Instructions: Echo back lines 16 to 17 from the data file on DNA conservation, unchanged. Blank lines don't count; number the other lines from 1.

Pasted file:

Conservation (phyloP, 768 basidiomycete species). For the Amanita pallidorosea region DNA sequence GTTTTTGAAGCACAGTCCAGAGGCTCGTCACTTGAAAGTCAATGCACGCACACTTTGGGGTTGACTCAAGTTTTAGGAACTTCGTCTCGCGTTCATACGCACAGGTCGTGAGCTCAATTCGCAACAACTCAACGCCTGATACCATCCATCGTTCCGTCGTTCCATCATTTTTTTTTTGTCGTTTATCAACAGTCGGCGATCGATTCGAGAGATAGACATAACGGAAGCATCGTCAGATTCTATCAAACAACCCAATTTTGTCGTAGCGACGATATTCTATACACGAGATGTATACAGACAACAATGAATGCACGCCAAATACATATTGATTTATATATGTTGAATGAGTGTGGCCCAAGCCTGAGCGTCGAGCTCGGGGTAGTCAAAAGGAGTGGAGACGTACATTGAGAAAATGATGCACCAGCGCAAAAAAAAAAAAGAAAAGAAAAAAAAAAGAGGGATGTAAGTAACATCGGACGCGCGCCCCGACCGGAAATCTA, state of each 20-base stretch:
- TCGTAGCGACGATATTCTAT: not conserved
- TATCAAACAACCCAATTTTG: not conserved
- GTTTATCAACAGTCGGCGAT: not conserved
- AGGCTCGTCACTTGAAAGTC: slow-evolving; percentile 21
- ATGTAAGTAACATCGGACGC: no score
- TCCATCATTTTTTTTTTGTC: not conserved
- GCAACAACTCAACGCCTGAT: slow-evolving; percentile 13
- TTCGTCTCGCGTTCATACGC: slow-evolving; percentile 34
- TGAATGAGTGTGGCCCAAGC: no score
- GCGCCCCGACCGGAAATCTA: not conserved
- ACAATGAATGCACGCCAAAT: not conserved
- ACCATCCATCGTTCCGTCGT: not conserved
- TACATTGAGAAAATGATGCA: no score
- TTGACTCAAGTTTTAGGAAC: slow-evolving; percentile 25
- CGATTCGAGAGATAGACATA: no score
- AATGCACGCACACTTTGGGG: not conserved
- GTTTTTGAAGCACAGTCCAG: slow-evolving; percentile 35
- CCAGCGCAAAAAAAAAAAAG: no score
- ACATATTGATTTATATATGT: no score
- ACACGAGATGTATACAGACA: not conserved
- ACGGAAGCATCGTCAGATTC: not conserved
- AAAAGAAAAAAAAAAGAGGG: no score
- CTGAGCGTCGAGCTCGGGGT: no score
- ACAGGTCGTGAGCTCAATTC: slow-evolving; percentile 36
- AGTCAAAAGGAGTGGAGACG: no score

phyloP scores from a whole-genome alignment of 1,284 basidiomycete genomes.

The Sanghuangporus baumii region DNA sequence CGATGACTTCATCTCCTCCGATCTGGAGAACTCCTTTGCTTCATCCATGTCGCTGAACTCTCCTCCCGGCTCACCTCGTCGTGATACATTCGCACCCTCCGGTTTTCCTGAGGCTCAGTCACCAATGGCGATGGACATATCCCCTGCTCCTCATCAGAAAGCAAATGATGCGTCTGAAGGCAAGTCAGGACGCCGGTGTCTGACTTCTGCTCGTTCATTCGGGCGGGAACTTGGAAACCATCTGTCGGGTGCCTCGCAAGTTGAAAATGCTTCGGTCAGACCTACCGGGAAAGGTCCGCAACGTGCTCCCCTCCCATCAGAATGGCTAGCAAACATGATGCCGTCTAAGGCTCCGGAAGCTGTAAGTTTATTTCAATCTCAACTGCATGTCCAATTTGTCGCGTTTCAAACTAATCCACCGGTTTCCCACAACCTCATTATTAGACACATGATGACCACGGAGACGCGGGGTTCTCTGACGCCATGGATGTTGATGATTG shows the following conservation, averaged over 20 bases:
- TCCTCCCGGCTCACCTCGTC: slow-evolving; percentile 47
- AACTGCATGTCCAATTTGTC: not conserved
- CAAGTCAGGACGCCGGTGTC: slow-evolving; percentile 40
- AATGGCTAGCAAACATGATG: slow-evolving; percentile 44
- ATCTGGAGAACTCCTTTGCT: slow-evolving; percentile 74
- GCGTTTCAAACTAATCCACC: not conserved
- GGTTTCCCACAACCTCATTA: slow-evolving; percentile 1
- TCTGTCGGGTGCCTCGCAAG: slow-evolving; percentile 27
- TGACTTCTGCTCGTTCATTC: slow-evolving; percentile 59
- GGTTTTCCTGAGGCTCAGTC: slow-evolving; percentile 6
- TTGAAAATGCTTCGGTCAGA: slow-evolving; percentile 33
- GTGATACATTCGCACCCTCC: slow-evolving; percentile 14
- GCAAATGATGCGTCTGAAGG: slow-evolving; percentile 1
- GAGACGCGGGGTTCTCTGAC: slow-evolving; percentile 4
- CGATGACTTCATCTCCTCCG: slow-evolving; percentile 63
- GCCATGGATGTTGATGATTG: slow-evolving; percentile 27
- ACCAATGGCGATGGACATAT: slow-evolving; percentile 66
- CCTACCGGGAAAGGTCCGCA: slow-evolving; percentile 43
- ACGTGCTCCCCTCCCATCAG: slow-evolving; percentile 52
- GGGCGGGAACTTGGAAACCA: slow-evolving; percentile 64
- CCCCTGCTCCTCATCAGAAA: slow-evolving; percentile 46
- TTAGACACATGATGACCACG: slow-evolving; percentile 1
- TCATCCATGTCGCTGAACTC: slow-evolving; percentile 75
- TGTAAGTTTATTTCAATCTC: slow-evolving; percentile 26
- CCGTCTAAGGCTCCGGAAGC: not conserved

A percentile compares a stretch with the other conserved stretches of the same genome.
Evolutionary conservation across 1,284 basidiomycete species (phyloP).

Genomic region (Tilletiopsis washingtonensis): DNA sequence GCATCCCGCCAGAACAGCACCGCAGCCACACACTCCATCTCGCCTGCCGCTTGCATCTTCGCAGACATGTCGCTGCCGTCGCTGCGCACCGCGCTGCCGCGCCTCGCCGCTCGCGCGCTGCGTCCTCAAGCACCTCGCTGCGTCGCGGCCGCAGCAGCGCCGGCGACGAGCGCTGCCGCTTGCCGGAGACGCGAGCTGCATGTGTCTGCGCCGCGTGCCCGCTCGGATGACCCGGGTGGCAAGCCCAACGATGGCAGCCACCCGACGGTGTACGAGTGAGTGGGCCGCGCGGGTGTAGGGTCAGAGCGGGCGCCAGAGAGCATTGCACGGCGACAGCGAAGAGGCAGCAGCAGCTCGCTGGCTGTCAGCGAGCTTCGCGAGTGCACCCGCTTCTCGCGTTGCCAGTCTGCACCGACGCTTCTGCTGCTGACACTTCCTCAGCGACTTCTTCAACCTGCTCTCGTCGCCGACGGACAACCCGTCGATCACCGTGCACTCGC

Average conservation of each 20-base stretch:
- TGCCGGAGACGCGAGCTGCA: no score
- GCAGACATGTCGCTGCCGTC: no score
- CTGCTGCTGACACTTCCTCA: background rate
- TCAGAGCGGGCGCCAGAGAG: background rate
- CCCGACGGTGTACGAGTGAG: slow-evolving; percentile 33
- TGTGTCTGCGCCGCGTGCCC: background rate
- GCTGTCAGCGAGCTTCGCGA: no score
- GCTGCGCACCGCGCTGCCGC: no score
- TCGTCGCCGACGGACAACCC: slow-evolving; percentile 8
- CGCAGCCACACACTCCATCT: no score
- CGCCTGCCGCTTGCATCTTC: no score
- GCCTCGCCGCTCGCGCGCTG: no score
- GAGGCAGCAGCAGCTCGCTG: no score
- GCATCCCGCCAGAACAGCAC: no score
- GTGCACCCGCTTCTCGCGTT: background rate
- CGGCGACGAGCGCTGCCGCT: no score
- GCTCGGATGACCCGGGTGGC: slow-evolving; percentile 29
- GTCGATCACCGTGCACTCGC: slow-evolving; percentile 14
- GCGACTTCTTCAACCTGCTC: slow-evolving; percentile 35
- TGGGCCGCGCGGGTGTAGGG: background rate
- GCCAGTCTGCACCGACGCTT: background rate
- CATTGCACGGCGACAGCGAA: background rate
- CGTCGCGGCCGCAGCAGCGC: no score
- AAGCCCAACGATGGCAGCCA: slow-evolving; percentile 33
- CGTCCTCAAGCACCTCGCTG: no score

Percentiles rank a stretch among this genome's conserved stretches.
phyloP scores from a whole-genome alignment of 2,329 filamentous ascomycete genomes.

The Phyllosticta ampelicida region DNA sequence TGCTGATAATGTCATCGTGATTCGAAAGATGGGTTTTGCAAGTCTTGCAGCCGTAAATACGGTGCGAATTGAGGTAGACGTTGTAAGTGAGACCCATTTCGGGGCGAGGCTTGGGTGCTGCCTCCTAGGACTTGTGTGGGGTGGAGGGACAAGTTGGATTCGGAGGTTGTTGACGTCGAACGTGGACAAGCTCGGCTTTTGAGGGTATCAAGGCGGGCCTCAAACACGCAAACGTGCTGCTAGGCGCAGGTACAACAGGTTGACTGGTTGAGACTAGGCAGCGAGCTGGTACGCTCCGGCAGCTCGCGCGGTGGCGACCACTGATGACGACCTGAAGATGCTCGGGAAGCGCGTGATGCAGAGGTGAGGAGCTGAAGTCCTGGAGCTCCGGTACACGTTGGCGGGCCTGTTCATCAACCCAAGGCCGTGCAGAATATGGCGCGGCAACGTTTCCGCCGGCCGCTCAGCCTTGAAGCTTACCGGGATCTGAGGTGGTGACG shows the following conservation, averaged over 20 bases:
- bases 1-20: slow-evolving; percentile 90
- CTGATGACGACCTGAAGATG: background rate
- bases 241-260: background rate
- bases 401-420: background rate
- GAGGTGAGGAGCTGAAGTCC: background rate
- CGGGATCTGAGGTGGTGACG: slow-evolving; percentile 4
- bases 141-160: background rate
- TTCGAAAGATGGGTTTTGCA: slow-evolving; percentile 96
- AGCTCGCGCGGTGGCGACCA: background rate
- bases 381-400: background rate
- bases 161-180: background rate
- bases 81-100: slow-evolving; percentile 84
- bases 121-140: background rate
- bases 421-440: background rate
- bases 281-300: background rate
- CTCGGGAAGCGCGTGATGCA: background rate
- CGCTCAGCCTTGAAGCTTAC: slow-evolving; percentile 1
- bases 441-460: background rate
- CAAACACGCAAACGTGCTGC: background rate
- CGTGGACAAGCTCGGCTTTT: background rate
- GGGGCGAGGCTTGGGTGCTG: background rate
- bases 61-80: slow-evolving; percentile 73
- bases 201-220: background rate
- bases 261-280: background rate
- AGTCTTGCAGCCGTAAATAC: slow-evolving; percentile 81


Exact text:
- CGATTCGAGAGATAGACATA: no score
- AATGCACGCACACTTTGGGG: not conserved